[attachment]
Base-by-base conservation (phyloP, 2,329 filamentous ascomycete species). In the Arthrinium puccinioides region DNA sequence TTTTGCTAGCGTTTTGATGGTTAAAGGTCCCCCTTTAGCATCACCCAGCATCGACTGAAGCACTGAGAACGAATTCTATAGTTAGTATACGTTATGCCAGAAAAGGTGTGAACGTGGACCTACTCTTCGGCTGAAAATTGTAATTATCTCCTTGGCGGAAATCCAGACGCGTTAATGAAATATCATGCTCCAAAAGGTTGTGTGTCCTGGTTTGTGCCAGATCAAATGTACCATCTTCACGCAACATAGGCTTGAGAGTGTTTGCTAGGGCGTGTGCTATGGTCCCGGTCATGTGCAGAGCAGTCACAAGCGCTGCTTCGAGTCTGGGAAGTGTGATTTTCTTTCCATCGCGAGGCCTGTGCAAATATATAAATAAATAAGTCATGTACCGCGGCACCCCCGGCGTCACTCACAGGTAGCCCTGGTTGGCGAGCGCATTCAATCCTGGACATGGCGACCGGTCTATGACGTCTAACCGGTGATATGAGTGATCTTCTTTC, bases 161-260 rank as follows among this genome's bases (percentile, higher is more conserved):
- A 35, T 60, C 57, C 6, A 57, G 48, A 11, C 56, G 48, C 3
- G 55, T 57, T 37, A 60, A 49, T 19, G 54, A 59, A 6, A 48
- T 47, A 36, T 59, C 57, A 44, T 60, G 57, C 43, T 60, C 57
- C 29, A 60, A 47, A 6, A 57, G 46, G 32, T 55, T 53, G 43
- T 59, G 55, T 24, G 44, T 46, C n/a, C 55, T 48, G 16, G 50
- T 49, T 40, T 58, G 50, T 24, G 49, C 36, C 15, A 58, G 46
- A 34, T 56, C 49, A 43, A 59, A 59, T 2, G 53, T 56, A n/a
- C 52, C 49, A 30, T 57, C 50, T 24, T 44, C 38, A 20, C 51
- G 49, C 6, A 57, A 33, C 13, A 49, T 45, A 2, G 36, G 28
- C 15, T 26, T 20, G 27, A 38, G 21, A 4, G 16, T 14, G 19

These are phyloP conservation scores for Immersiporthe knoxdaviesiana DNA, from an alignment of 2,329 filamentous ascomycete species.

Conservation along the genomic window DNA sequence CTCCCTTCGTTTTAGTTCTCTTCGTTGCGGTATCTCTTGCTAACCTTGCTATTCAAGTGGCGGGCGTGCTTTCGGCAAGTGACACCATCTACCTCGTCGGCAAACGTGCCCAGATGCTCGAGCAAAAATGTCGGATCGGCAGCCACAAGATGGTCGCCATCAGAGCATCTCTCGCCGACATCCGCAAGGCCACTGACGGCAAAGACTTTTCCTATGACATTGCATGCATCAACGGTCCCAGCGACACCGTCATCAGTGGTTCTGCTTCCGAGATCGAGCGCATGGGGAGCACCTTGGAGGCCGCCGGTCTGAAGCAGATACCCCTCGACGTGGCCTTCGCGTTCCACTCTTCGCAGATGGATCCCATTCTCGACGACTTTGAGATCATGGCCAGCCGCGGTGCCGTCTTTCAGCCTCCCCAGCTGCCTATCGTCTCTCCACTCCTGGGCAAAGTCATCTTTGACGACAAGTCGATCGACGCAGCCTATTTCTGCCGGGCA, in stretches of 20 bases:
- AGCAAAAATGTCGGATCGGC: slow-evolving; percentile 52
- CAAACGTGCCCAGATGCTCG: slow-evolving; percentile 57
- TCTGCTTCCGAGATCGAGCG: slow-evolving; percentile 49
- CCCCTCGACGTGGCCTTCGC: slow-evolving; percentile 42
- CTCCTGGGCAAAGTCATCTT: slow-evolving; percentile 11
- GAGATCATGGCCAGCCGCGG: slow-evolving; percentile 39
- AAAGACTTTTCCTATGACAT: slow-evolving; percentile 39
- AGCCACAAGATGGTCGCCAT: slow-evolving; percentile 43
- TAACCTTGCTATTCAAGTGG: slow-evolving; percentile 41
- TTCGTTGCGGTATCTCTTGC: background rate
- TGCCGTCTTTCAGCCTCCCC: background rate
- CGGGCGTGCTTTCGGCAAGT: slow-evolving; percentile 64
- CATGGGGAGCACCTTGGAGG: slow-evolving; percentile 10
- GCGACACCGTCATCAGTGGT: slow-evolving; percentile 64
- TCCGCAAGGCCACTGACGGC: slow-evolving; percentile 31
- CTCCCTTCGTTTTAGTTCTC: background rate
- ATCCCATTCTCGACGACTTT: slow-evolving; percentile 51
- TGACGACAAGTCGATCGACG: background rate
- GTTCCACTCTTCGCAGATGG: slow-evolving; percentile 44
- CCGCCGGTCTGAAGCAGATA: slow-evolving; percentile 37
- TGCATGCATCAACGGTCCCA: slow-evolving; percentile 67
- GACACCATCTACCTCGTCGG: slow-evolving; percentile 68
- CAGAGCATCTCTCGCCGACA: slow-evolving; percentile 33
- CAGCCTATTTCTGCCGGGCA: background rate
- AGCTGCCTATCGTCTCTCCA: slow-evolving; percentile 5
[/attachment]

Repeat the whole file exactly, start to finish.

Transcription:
Base-by-base conservation (phyloP, 2,329 filamentous ascomycete species). In the Arthrinium puccinioides region DNA sequence TTTTGCTAGCGTTTTGATGGTTAAAGGTCCCCCTTTAGCATCACCCAGCATCGACTGAAGCACTGAGAACGAATTCTATAGTTAGTATACGTTATGCCAGAAAAGGTGTGAACGTGGACCTACTCTTCGGCTGAAAATTGTAATTATCTCCTTGGCGGAAATCCAGACGCGTTAATGAAATATCATGCTCCAAAAGGTTGTGTGTCCTGGTTTGTGCCAGATCAAATGTACCATCTTCACGCAACATAGGCTTGAGAGTGTTTGCTAGGGCGTGTGCTATGGTCCCGGTCATGTGCAGAGCAGTCACAAGCGCTGCTTCGAGTCTGGGAAGTGTGATTTTCTTTCCATCGCGAGGCCTGTGCAAATATATAAATAAATAAGTCATGTACCGCGGCACCCCCGGCGTCACTCACAGGTAGCCCTGGTTGGCGAGCGCATTCAATCCTGGACATGGCGACCGGTCTATGACGTCTAACCGGTGATATGAGTGATCTTCTTTC, bases 161-260 rank as follows among this genome's bases (percentile, higher is more conserved):
- A 35, T 60, C 57, C 6, A 57, G 48, A 11, C 56, G 48, C 3
- G 55, T 57, T 37, A 60, A 49, T 19, G 54, A 59, A 6, A 48
- T 47, A 36, T 59, C 57, A 44, T 60, G 57, C 43, T 60, C 57
- C 29, A 60, A 47, A 6, A 57, G 46, G 32, T 55, T 53, G 43
- T 59, G 55, T 24, G 44, T 46, C n/a, C 55, T 48, G 16, G 50
- T 49, T 40, T 58, G 50, T 24, G 49, C 36, C 15, A 58, G 46
- A 34, T 56, C 49, A 43, A 59, A 59, T 2, G 53, T 56, A n/a
- C 52, C 49, A 30, T 57, C 50, T 24, T 44, C 38, A 20, C 51
- G 49, C 6, A 57, A 33, C 13, A 49, T 45, A 2, G 36, G 28
- C 15, T 26, T 20, G 27, A 38, G 21, A 4, G 16, T 14, G 19

These are phyloP conservation scores for Immersiporthe knoxdaviesiana DNA, from an alignment of 2,329 filamentous ascomycete species.

Conservation along the genomic window DNA sequence CTCCCTTCGTTTTAGTTCTCTTCGTTGCGGTATCTCTTGCTAACCTTGCTATTCAAGTGGCGGGCGTGCTTTCGGCAAGTGACACCATCTACCTCGTCGGCAAACGTGCCCAGATGCTCGAGCAAAAATGTCGGATCGGCAGCCACAAGATGGTCGCCATCAGAGCATCTCTCGCCGACATCCGCAAGGCCACTGACGGCAAAGACTTTTCCTATGACATTGCATGCATCAACGGTCCCAGCGACACCGTCATCAGTGGTTCTGCTTCCGAGATCGAGCGCATGGGGAGCACCTTGGAGGCCGCCGGTCTGAAGCAGATACCCCTCGACGTGGCCTTCGCGTTCCACTCTTCGCAGATGGATCCCATTCTCGACGACTTTGAGATCATGGCCAGCCGCGGTGCCGTCTTTCAGCCTCCCCAGCTGCCTATCGTCTCTCCACTCCTGGGCAAAGTCATCTTTGACGACAAGTCGATCGACGCAGCCTATTTCTGCCGGGCA, in stretches of 20 bases:
- AGCAAAAATGTCGGATCGGC: slow-evolving; percentile 52
- CAAACGTGCCCAGATGCTCG: slow-evolving; percentile 57
- TCTGCTTCCGAGATCGAGCG: slow-evolving; percentile 49
- CCCCTCGACGTGGCCTTCGC: slow-evolving; percentile 42
- CTCCTGGGCAAAGTCATCTT: slow-evolving; percentile 11
- GAGATCATGGCCAGCCGCGG: slow-evolving; percentile 39
- AAAGACTTTTCCTATGACAT: slow-evolving; percentile 39
- AGCCACAAGATGGTCGCCAT: slow-evolving; percentile 43
- TAACCTTGCTATTCAAGTGG: slow-evolving; percentile 41
- TTCGTTGCGGTATCTCTTGC: background rate
- TGCCGTCTTTCAGCCTCCCC: background rate
- CGGGCGTGCTTTCGGCAAGT: slow-evolving; percentile 64
- CATGGGGAGCACCTTGGAGG: slow-evolving; percentile 10
- GCGACACCGTCATCAGTGGT: slow-evolving; percentile 64
- TCCGCAAGGCCACTGACGGC: slow-evolving; percentile 31
- CTCCCTTCGTTTTAGTTCTC: background rate
- ATCCCATTCTCGACGACTTT: slow-evolving; percentile 51
- TGACGACAAGTCGATCGACG: background rate
- GTTCCACTCTTCGCAGATGG: slow-evolving; percentile 44
- CCGCCGGTCTGAAGCAGATA: slow-evolving; percentile 37
- TGCATGCATCAACGGTCCCA: slow-evolving; percentile 67
- GACACCATCTACCTCGTCGG: slow-evolving; percentile 68
- CAGAGCATCTCTCGCCGACA: slow-evolving; percentile 33
- CAGCCTATTTCTGCCGGGCA: background rate
- AGCTGCCTATCGTCTCTCCA: slow-evolving; percentile 5